Learning Glass2 Professor Jennifer Choi uses Academic Technology Services’ eLearning Studio.

Including instructional content in video form can be a fantastic way to engage students and communicate ideas. In face-to-face, hybrid, and online classes, videos can help instructors present otherwise difficult-to-explain content. That said, a lot of instructors feel intimidated about making videos because it can be hard to know where to start or what tools to use!

This guide offers a quick break-down of how to prepare for creating a video and what editing best practices you’ll want to follow.

Elements of Effective Instructional Video

How to Prepare for a Recording

  • Create a storyboard in advance. It can be overwhelming to consider all of the options for creating a video! Generating a storyboard is like writing an outline; it’ll give you a sense of the video’s basic shape and what images or links you’ll need to include within the video without feeling bogged down. Storyboards don’t have to be complex. Stick figures work great, and using a tool you already have like PowerPoint can help to organize the general flow of a video.
  • Write a script to keep ideas on track. When we improvise, we tend to say more than we anticipate. This can work well in a live lecture, but can sound like rambling in a pre-recorded mini video lecture. Writing a script or list of bullet points that you and refer to as you’re recording your video will help keep the content focused and the length short. Worried about sounding stiff? Try a few practice rounds with your script to get comfortable. That should help you feel “loose” enough to start sounding natural and not like you’re reading.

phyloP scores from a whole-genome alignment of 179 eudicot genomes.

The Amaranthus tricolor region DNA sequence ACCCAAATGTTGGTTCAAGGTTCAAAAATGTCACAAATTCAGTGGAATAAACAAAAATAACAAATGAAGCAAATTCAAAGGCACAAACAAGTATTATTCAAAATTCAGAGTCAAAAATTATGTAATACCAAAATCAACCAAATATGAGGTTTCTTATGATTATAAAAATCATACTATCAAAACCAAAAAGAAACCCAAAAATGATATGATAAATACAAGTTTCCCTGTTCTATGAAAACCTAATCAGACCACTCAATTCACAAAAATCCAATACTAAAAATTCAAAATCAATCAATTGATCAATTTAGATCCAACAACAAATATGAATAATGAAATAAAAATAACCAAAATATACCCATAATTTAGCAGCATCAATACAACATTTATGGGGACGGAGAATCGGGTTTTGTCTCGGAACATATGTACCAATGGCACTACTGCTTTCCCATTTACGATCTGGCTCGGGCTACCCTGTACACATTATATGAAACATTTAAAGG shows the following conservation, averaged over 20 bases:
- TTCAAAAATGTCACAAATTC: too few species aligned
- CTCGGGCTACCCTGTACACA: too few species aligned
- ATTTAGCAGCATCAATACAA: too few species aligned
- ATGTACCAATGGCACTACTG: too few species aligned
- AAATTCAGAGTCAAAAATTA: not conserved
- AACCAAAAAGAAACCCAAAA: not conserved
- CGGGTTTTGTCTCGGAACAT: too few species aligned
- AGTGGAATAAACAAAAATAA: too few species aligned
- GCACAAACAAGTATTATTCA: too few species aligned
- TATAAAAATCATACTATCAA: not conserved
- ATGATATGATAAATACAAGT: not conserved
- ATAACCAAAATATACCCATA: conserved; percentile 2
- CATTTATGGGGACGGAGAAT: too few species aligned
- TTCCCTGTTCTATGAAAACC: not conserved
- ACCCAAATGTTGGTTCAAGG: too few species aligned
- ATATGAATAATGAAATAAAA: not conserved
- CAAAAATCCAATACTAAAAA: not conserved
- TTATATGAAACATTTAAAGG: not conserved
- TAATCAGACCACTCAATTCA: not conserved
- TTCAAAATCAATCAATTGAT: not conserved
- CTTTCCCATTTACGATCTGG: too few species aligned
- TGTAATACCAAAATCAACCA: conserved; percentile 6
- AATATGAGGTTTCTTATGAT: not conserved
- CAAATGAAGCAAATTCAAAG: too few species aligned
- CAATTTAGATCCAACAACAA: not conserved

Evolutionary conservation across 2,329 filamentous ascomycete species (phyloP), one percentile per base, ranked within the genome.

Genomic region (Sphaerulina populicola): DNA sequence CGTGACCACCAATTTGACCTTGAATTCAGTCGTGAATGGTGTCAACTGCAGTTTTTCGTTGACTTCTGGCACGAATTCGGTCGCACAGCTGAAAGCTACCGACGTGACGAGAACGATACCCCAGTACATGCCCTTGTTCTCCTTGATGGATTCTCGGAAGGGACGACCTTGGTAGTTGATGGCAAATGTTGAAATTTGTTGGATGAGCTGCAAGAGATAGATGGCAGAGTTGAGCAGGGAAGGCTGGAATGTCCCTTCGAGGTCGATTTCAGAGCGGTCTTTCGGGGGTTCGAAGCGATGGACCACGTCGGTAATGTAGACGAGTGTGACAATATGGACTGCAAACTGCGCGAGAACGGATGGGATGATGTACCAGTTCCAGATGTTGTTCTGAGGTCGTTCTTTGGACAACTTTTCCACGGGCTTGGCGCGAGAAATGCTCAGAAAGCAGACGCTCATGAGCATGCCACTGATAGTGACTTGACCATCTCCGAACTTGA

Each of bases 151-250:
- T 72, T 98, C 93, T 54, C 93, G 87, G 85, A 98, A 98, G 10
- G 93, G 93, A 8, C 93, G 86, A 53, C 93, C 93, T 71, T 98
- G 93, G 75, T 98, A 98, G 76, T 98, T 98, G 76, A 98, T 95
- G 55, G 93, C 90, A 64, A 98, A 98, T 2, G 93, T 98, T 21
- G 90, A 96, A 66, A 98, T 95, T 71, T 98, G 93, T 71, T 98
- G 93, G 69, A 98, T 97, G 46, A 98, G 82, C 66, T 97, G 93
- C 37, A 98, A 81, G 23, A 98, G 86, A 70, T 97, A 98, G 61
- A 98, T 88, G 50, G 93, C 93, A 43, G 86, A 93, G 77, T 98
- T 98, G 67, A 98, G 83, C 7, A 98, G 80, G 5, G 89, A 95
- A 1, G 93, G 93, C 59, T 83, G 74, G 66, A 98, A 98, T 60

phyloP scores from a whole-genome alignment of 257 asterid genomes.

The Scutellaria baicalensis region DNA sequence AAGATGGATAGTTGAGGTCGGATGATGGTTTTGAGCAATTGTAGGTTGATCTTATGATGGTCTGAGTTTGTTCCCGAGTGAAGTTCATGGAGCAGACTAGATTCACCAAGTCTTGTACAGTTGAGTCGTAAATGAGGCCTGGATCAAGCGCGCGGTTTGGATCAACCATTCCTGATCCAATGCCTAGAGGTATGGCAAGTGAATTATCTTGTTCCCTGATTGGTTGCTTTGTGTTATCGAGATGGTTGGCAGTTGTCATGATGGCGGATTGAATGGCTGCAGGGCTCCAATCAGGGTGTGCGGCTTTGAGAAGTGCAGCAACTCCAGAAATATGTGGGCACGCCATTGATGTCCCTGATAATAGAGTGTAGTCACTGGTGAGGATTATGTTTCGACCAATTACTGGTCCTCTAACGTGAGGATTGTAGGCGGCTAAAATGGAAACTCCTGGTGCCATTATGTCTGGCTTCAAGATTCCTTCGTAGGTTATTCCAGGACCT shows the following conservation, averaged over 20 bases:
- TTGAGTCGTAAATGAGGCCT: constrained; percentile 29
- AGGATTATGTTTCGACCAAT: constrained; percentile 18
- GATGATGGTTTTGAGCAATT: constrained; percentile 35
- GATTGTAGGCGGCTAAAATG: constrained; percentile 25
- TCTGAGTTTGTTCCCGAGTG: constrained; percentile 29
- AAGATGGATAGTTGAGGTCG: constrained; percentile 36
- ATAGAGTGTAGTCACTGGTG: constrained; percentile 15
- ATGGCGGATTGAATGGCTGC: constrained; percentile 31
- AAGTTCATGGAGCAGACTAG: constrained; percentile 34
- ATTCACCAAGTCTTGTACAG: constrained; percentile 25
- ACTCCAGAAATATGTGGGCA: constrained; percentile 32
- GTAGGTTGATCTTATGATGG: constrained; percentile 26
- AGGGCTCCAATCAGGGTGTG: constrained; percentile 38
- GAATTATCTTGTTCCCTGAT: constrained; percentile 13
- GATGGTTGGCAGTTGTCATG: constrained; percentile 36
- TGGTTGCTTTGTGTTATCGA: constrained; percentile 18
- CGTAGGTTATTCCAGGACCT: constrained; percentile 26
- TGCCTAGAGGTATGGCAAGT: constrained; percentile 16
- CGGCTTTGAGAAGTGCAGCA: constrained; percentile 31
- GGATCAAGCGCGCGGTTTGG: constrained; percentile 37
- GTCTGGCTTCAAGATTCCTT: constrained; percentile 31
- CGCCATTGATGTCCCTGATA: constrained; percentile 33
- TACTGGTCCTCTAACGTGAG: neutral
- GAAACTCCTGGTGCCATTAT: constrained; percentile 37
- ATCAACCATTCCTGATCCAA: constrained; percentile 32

• Still not convinced that writing out a script is useful? 95% of all the faculty that we’ve worked with who started creating videos by simply talking extemporaneously eventually decided that writing out scripts ahead of time ended up working better.
  • Make sure to keep the video short (7-10 minutes maximum). Even if you are trying to create videos for an hour’s worth of content, break that video into smaller segments. Chances are, once you start planning out and thinking through how your hour-long lecture can be divided into 5-minute segments, developing shorter videos may come more naturally than you expect!

Editing Best Practices

  • Maintain variety in images and sounds. Watching a “talking head” bob in front of a screen for five minutes straight is not particularly engaging. Instead, be sure to include a variety of images along with the recording of yourself speaking. You might, for example, include an image of yourself speaking in the bottom-left or bottom-right hand corner while the background of the video moves through different images, graphs, or maps.
    • Faculty often ask is it necessary for them to appear in their videos. The easy answer is, no, it isn’t necessary; but, research has demonstrated that students have a much more positive opinion and tend to learn more from videos where the instructor is on screen at least part of the time (Kizilcec 2015). Especially in an online course, appearing in videos can help establish instructor presence that helps the student connect much better with the asynchronous content.